I have that through-a-blender feeling of a long day well spent: I can tell my internship is going to be an actual learning experience for me, my class went smoothly despite the boring-the-snot-out-of-you aspect of syllabus day, and I had forgotten how nice it is to be in the company of my peers in thesis seminar (and out for a beer at the eclectically decorated Kitty Kat Club after).
The way our seminar, as run by poet and essayist Ray Gonzalez, works is this: third years bring in those bricks that are their manuscripts, and second years bring in collections of five poems at a time to be looked at. The result is a bit of terror on behalf of those second years, who somehow have to cobble together a draft that won't be entirely shameful in 365 days.
Ray, lover of lists, brought in some thoughts on manuscripts, professing his own view of the manuscript as a single poem made up of a collection of poems. We spoke of how the act of reading an entire book of poems can result in a satisfactory feeling, but when asked to select one or two gems to include, say, in a course packet for a poetry workshop, we might be at a loss. Carolyn Forche, who was my mentor a number of years ago, advised me to--read three books of poetry a week; every season study a new poet thoroughly; and read a book of poems in a single sitting. I haven't been faithful to this formula; perhaps this is the semester to make an attempt.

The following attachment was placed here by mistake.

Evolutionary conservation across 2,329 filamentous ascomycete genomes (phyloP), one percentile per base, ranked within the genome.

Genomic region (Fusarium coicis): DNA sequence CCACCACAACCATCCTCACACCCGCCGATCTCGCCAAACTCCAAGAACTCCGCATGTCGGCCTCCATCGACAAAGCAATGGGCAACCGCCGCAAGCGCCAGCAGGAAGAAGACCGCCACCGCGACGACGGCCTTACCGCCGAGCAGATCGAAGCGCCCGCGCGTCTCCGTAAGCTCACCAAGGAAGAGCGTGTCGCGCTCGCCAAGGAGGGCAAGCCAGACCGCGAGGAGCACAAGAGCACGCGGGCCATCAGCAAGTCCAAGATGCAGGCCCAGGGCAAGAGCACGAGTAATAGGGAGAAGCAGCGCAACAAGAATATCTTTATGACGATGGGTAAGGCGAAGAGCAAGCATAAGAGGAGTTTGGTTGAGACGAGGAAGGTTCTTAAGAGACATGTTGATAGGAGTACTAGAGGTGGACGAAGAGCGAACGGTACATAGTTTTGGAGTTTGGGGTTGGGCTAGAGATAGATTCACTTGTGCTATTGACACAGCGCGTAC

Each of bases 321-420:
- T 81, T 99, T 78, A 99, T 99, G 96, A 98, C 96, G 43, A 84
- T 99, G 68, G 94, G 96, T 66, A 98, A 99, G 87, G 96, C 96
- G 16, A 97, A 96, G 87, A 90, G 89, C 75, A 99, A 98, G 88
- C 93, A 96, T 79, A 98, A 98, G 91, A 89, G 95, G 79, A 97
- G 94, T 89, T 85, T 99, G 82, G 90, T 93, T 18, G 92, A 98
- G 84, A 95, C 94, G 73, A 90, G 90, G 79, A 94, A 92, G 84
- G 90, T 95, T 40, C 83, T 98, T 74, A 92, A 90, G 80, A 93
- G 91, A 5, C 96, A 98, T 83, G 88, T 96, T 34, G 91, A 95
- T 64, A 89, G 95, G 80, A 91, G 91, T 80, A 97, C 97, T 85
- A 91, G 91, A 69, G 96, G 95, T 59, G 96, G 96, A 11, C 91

But instead of seasonal poets, I will have monthly poets--I am taking an independent study with Michael Dennis Browne where I will study the canonical American poets Emily Dickinson, Edna St Vincent Millay, and Elizabeth Bishop. We have our first meeting on Thursday where we will construct some sort of game plan that will allow my acquisition of credits for said literary exploration.